I’m so pleased that we did – the next bit is stunning – rolling countryside all decked out in harvest gold; dappled shade through green woodland and finally bursting out into the brilliant evening sunshine about a quarter of a mile above Stewponey Top Lock. Funnily enough I’d say this was the cleanest bit of canal we’ve seen today but we

The rural Stourbridge Canal

The rural Stourbridge Canal

still managed to totally foul the prop with a few plastic bags and a red jumper (but no resulting topless woman!). This is where we’re moored now and it feels quite magical – only time will tell whether it stays that way all night!

It’s pitch black here now apart from the huge orange glow in the sky behind us – presumably Birmingham and Dudley – a reminder of the bright lights we’ve left behind.

Kids!

We did encounter some kids on the last rural stretch of canal – they had a rope hanging from a tree and were swinging over the water and dropping in. They had the sense to get out of the water as we passed by, but one lad was hanging on to the rope when his so-called friends pushed him in. He splatted into the side of the boat – no harm was done (to him, that is, needless to say the steel boat was completely undented!) but I still found a few choice words!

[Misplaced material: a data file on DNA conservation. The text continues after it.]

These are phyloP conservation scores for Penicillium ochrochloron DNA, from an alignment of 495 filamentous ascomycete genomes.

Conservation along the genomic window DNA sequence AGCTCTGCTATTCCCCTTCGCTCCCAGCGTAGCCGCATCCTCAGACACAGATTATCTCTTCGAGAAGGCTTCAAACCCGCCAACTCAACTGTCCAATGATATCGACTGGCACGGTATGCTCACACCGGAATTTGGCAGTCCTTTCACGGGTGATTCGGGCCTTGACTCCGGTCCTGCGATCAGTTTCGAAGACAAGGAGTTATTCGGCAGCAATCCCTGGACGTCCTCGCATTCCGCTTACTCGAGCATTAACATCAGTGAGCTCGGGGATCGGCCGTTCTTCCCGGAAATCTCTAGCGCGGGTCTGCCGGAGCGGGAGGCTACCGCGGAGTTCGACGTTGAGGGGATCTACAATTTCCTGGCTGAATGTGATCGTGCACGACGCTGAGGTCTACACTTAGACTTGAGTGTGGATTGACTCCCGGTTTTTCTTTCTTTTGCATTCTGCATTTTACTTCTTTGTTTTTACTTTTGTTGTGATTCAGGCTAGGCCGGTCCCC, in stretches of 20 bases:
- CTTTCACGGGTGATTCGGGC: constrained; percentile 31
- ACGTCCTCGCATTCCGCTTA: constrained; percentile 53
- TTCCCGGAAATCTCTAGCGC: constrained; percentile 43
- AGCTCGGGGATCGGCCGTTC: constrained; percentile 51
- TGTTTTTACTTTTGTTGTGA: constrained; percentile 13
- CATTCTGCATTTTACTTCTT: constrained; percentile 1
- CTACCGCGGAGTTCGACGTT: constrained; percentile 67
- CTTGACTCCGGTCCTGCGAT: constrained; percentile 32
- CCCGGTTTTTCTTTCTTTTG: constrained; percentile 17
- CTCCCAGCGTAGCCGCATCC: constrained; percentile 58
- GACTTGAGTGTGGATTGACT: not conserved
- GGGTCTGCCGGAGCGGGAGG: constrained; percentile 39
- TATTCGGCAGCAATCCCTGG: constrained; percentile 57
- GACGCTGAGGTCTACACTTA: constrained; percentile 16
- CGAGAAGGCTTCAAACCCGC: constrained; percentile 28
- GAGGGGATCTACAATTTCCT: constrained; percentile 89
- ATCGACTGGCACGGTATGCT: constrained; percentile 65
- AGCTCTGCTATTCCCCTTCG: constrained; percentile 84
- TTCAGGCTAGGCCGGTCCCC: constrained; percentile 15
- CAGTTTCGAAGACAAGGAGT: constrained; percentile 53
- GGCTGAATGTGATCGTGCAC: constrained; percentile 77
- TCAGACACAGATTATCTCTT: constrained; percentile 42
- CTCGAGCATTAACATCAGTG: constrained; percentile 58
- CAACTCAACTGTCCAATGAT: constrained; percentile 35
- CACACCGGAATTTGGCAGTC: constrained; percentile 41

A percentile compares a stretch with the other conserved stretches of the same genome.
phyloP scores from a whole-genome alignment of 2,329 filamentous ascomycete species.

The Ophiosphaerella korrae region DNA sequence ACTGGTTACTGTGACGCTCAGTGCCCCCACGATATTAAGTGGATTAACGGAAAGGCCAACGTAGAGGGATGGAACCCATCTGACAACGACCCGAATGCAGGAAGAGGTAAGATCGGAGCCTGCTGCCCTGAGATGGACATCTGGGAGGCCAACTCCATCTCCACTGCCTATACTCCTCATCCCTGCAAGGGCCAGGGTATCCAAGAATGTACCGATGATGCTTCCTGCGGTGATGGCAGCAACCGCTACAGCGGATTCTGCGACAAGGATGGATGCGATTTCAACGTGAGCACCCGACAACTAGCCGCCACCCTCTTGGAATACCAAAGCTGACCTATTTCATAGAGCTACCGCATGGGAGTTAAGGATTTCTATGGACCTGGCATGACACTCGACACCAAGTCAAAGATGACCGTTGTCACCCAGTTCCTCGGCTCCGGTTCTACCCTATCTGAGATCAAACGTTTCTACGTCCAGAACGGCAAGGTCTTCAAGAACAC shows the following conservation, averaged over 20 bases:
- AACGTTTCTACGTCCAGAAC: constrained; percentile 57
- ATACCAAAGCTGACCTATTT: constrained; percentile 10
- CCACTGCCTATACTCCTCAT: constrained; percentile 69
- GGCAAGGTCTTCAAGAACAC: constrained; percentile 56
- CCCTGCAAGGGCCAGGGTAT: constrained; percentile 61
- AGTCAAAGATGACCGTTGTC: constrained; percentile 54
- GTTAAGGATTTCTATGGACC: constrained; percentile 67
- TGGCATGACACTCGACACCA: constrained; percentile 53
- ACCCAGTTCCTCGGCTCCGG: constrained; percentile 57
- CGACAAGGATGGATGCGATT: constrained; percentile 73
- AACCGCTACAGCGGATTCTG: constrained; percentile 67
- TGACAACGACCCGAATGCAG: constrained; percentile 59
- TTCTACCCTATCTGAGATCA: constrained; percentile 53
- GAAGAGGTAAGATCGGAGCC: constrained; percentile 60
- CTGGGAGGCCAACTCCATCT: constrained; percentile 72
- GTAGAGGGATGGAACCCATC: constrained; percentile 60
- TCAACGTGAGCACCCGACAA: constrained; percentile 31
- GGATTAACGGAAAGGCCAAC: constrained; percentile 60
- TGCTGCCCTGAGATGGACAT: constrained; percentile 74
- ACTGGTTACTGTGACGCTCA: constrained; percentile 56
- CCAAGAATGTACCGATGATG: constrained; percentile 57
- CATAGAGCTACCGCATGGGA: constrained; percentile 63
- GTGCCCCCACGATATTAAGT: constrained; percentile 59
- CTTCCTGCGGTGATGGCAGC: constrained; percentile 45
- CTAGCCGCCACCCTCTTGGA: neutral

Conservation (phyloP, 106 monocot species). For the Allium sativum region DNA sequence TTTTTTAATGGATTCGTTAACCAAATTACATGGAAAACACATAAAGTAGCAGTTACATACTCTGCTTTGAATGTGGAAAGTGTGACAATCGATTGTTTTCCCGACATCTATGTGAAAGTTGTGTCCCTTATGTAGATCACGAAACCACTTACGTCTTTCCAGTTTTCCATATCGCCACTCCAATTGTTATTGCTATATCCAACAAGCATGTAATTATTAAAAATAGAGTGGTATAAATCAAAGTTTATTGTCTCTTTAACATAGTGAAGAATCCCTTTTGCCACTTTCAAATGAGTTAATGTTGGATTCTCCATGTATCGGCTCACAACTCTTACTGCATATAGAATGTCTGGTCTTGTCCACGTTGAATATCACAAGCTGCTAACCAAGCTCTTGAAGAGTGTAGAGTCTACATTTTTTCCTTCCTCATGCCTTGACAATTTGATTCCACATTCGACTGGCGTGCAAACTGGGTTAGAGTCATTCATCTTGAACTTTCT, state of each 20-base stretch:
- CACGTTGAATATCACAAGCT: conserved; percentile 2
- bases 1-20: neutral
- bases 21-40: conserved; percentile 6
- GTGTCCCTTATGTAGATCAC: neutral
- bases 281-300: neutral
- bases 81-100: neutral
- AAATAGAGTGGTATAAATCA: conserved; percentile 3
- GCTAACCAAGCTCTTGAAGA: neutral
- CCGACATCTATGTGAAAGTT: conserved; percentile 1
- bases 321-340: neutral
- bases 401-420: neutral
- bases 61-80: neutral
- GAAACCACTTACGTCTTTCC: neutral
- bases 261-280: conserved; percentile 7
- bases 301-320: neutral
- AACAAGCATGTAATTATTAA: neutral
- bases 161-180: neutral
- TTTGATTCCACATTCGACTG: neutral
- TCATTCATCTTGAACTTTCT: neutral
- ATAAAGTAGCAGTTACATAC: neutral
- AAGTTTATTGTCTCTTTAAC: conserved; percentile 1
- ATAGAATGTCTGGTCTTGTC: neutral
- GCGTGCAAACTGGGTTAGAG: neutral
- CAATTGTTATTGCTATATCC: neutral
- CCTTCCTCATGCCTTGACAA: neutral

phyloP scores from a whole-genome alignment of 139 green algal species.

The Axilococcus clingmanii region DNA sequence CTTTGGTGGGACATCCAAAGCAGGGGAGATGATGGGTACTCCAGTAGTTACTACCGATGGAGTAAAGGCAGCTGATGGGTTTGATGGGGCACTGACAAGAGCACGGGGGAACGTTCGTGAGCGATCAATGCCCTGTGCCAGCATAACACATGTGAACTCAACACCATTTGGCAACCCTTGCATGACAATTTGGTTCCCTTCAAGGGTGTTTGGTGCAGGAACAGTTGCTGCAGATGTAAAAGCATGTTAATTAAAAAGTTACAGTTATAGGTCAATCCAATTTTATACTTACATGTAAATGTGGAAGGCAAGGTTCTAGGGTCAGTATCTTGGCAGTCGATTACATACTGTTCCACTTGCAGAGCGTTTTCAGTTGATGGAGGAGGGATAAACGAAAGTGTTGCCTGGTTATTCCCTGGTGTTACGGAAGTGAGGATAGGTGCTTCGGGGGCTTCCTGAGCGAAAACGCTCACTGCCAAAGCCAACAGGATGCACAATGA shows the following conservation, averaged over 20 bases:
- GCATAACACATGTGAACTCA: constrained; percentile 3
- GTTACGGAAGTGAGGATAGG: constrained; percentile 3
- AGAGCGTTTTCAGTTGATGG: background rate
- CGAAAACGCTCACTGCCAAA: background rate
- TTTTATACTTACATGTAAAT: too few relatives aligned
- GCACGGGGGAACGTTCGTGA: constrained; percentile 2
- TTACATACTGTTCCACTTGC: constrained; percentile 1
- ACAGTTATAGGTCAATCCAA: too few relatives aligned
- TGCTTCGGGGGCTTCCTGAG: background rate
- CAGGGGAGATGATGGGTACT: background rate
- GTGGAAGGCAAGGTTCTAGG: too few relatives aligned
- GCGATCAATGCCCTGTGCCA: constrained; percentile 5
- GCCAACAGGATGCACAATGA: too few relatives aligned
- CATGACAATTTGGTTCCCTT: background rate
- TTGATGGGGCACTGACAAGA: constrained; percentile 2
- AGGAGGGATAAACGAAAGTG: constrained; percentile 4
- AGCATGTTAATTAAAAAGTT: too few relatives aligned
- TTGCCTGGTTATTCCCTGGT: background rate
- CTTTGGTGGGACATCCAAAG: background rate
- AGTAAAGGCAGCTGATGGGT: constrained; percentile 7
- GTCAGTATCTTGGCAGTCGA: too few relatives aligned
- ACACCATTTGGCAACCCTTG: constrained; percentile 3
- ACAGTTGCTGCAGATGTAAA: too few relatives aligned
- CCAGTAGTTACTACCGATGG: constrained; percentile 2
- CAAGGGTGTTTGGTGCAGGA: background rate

Richard’s Reminiscences

Richard cycled back to get the car – quite a feat considering the steep hills that we’d locked down. On his way he saw two Alvechurch hire boats working their way down the Delph 9 – he was impressed – that’s quite a big day’s cruising if they’d only picked the boats up this afternoon. He was also a complete hero as he found an excellent chinese takeaway and bought some much needed sustenance back to the boat. He commented that Stourton from the road is a different world – you’d never believe that a canal existed here, let alone such a scenic one.

Photoblog:

Beautiful Buddleia

Beautiful Buddleia

I just wanted to add a few photos from the Delph 9 and the first stretch of the Stourbridge Canal between the Delph 9 and Leys Junction – it’s more scenic that you’d imagine.

Richard lock-wheeling between the mythigcal 9th lock and the legendary 10th lock!

Richard lock-wheeling between the mythical 9th lock and the legendary 10th lock!

One of the Delph 9

One of the Delph 9